I think what I really need to do is some of the preseason training we did in high school. Hill repeats, wall sits, etc. On training days at the ski hill, we even had to walk back up the slope with our gear after each run. That got me in great shape.

I'm going to work on core, quads, balance, and run some hills when my foot heals. Not planning to modify technique too much. I'm still at an age (37) where I want to ski like I'm 18. At some point, I may have to ease up a bit. Not sure how much I'll enjoy skiing when I do.

Will still ruminate more on all the other advice. Thanks again.
post #24 of 154
If you're packing it in after two hours when you've paid for a full day lift ticket it's safe to assume you're one sick puppy/troll.
post #25 of 154
Intersesting contrast between BigE and MogulJunkie perspectives. I'm more with BigE here (preseason training ? what's that : ), though I love to think I'm Hermann Maier sometimes... But it's good to see everyone can find his kicks on his own way.
Now, I'm sure it applies also to those 'others activities' bklyntrayc wrote about...
post #26 of 154
Thread Starter 
Quote:
Originally Posted by Jamesj
If you're packing it in after two hours when you've paid for a full day lift ticket it's safe to assume you're one sick puppy/troll.
Mostly in past skied local discount days. This year have midweek pass to Hunter.

But I am concerned about planned trips to Vermont and Utah. Believe me, I'm not keen on the idea of spending 60 or 70 bucks for a few hours of skiing. I think Alta has a morning ticket, but it's only like $5 less than full-day. I remember one trip about 7 years ago, I was up in New Hampshire at either Attitash or Loon, and they had this setup where you could pay for each run. I don't think they still have it. Probably not profitable for them, but was great for me.
post #27 of 154
I firmly believe that skiers at the extreme ends of the skill spectrum use more energy than those in the middle. Beginners use up a ton of energy just trying to stay upright, clenching teeth, gripping with their toes, puckering sphincters, etc… This is all very inefficient use of power/strength, but they use it nonetheless.

As a skier becomes more skilled they become more efficient and therefore use less energy, which means they can last longer. They may not be in better shape, or their endurance may not be any better than before – they’re just using less energy.

At the other end of the spectrum very skilled skiers use the most energy – more focused use of energy too. As the skill increases the speed increases, the hills get steeper, air gets bigger, turns get harder, etc. This all amounts to more work, which means you expend more energy.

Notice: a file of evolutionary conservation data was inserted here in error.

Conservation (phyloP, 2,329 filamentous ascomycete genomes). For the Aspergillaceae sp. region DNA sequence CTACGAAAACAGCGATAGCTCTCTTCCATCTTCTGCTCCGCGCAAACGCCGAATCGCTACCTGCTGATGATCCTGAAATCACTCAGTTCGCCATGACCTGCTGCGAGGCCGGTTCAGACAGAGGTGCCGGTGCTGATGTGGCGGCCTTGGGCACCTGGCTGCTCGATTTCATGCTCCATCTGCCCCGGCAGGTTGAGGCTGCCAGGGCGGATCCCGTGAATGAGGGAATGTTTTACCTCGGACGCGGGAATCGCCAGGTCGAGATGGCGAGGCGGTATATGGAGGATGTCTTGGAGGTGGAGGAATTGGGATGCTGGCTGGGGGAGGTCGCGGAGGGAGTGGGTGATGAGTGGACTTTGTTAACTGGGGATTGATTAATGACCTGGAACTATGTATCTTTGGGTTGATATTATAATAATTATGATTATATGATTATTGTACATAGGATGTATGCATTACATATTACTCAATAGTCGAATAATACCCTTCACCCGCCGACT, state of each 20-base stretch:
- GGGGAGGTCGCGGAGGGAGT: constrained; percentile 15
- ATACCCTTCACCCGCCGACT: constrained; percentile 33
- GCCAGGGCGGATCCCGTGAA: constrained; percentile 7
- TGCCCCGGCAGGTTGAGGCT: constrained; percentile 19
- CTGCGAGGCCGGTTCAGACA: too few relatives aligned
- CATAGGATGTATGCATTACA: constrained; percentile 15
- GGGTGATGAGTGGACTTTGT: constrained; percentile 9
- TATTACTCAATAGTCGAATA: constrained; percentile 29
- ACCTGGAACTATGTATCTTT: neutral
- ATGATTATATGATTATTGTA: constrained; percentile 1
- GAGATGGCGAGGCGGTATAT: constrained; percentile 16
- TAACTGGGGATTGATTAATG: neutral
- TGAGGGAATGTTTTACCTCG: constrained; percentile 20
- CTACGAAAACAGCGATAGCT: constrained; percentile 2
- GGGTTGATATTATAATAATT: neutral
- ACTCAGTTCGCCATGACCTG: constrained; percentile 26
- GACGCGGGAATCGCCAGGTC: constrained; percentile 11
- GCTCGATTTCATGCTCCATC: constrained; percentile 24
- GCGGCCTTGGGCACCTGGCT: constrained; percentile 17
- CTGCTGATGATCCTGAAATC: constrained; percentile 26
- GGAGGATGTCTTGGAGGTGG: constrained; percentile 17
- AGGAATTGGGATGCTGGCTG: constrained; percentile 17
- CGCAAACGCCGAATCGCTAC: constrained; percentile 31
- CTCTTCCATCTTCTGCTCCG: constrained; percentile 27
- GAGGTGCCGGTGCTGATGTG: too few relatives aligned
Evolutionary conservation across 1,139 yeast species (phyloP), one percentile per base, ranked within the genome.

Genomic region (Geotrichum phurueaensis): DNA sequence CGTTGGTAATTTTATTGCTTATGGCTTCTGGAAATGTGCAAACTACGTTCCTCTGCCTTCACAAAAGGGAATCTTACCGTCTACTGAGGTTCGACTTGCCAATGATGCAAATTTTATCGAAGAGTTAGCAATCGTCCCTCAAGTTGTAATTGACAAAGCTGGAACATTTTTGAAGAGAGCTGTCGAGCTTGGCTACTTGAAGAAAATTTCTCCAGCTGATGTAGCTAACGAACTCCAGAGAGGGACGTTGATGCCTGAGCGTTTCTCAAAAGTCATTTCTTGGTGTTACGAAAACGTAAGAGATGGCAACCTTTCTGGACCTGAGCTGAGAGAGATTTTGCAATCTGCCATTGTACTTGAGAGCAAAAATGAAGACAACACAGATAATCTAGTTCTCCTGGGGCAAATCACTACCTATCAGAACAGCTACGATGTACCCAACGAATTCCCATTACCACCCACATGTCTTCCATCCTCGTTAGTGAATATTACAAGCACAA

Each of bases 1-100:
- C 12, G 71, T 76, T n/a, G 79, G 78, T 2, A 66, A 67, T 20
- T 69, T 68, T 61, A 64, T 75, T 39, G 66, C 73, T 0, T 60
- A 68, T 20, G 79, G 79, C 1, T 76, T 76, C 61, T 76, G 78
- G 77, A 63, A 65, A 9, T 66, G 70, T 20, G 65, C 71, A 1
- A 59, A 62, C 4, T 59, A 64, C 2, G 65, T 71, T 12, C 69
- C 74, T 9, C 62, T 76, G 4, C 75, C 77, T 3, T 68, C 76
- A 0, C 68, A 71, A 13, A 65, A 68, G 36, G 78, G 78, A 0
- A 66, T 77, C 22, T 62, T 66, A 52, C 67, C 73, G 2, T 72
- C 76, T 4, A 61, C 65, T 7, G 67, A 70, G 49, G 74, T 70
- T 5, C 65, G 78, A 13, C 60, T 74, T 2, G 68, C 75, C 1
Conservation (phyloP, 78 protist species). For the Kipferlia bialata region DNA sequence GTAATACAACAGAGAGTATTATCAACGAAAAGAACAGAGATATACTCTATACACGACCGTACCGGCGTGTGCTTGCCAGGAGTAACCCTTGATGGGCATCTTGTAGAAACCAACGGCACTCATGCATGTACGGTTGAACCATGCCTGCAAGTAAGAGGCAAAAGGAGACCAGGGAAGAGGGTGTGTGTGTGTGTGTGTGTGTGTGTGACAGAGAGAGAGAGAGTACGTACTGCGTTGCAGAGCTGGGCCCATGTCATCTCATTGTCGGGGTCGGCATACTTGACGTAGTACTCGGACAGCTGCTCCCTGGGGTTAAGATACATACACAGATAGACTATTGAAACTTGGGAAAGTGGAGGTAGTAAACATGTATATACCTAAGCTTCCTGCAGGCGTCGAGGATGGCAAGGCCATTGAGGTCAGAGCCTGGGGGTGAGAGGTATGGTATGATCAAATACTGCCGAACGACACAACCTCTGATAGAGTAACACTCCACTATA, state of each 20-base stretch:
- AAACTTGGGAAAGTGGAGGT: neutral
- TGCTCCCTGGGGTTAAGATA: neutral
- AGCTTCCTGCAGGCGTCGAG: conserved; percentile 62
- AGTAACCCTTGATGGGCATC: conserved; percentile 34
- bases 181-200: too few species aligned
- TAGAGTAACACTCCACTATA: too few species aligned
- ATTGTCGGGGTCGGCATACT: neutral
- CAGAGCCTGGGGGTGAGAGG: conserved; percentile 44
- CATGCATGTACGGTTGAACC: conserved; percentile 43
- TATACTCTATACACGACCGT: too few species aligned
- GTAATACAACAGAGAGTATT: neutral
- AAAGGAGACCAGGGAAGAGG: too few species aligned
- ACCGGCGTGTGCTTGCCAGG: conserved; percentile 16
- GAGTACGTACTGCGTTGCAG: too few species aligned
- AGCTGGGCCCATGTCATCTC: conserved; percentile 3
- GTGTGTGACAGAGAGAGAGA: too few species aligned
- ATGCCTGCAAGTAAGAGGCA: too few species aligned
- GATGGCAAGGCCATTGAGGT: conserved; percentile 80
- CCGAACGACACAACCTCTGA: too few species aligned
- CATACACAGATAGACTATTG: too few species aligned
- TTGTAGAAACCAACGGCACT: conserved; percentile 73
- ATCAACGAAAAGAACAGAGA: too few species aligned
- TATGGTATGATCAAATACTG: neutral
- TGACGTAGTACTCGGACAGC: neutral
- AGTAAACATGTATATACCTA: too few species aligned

If I’m in race/power mode I can only get in about 3 hours of quality time in before I’m toast. At that point I can either quit (rest), or I can free-ski using much less power and more efficiency (quasi-rest).

When I’m free skiing I don’t use quite as much power on every turn as I would in the gates so I can last longer. Again, my endurance isn't any better I’m just using my energy more efficiently.

Fitness is important, but it’s not the only part of the equation for endurance on the hill. I have to agree with those that say it’s not possible to ski “on the edge” all day. I can’t do it either, and I’m fairly focused on ski fitness (ride 5000 miles a year, lift weights from October through March, and on snow 3 days a week throughout the winter).
post #28 of 154
I am particularly amused by the 62 and 70 year olds who think they ski hard all day. I guess hard is relative, huh?

For the record, those who can ski all day certainly do not go all out on every run. "All out" does not necessarily mean speed. Slalom and bumps can kill you very quickly - if you go all out.

On the other hand, moguljunkie, you should do some pre-season training. Your story of trying to run 5K does not sound too good (unless you were trying to run a sub-20 minute 5K). And as you get older, you may need to tone it down a little. High intensity activity (and now I mean high intensity, not the cruising stuff most people call hard skiing) does not look kindly upon older people. I am 43 and I had to learn the hard way too.
post #29 of 154
Thread Starter 
Quote:
Originally Posted by TomB
unless you were trying to run a sub-20 minute 5K
I hate to say it, but I was actually shooting for sub-18. Will try again next spring. Just need to ramp up the miles more gradually:
post #30 of 154
Thread Starter 
I do want to amend my original theory. I don't think better skiers get tired more easily. More aggressive skiers do. I kind of assumed that better skiers are more aggressive. But there are surely lots of experts who ski with grace and finesse and don't get as tired as those who charge down the mountain.

So, I hope I didn't offend anyone. Too much.